This section is from the book "The Home Hand-Book of Domestic Hygiene and Rational Medicine. Volume 2.", by J. H. Kellogg, M.D.. Also available from Amazon: The Home Hand-Book of Domestic Hygiene and Rational Medicine, Volume 2.
The following are the principal forms of the several elementary lesions of the skin:
Maculae, or Stains, are simply spots of around or irregular form, not elevated above the surface of the skin. They may be due to deposits of blood or the coloring matter of the blood, to fungus growth, or to deposits of bile pigment.
Redness or Hypercemia - Due to distention of the arteries or veins When arterial in character, the difficulty disappears upon pressure with the finger. It may be accompanied by violent itching and rising of temperature; is frequently followed by peeling off of the scarf skin. It may be occasioned by local irritation, by changes in the blood, or by nervous excitement.
Wheels consist of reddish swellings with pale centers, which form rapidly and disappear as suddenly. The nettle sting is a perfect illustration of the wheel. They are accompanied by heat and severe tingling. Wheels are characteristic of nettle-rash.
Papula, or pimples, are small hard or raised formations in the. skin.
Vesicles are little sacs in the skin, containing serous fluid or sweat.
Blebs, or bullae:, are simply large vesicles.
Pustules are small, round vesicles containing pus.
Squamae, or scales, are detached portions of the thin scarfskin or epithelial scales.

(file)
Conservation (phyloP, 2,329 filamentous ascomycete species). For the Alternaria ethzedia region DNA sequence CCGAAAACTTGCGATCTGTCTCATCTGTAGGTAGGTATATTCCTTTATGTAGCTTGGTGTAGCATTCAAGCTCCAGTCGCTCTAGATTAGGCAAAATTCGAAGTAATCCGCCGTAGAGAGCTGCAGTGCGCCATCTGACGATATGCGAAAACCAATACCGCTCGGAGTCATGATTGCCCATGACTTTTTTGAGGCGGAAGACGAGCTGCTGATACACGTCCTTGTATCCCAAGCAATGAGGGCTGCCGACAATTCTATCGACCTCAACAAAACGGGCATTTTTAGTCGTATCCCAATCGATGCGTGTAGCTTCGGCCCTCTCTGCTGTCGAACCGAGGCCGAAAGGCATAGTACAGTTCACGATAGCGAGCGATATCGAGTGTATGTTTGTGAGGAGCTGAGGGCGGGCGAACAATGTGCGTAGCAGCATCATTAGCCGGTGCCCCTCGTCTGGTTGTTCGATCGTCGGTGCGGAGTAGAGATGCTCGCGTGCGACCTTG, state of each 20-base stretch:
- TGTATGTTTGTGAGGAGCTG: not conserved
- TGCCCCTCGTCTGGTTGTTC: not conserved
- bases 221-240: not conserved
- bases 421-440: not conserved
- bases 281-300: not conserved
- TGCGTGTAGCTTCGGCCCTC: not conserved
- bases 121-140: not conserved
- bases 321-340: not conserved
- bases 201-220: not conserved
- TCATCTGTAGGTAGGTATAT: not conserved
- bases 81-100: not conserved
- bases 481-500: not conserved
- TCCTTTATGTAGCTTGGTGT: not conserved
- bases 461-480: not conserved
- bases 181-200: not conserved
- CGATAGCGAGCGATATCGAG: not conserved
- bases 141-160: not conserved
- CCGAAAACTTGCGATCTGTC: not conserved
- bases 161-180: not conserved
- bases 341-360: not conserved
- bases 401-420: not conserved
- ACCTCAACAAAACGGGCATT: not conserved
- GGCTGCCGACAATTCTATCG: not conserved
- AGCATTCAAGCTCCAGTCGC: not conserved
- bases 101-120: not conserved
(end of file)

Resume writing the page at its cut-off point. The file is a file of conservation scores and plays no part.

Tubercles are little solid elevations of the skin, larger than papules.
Nodules are solid masses, larger than tubercles and smaller than cherries. Masses larger than cherries are called tumors.
Scabs or crusts are dry, hard masses of pus and dead skin.
Excoriation is a removal of the epidermis, exposing, but not injuring, the outer skin.
Ulceration is an excavation made in the skin by disease. It usually leaves a sear upon healing.
Fissure is a crack in the skin, such as occurs on the knuckles when the hands are chapped.
A Cicatrix, or scar, is a growth of hard fibrous tissue, occupying the place of the healthy tissue, which has been removed by injury or disease. Some diseases of the skin exhibit only one form of eruption, while in others, a number of elementary lesions occur, either at the same time, or in successive stages of the disease. In some cases, also, two or more different diseases of the skin occur at the same time.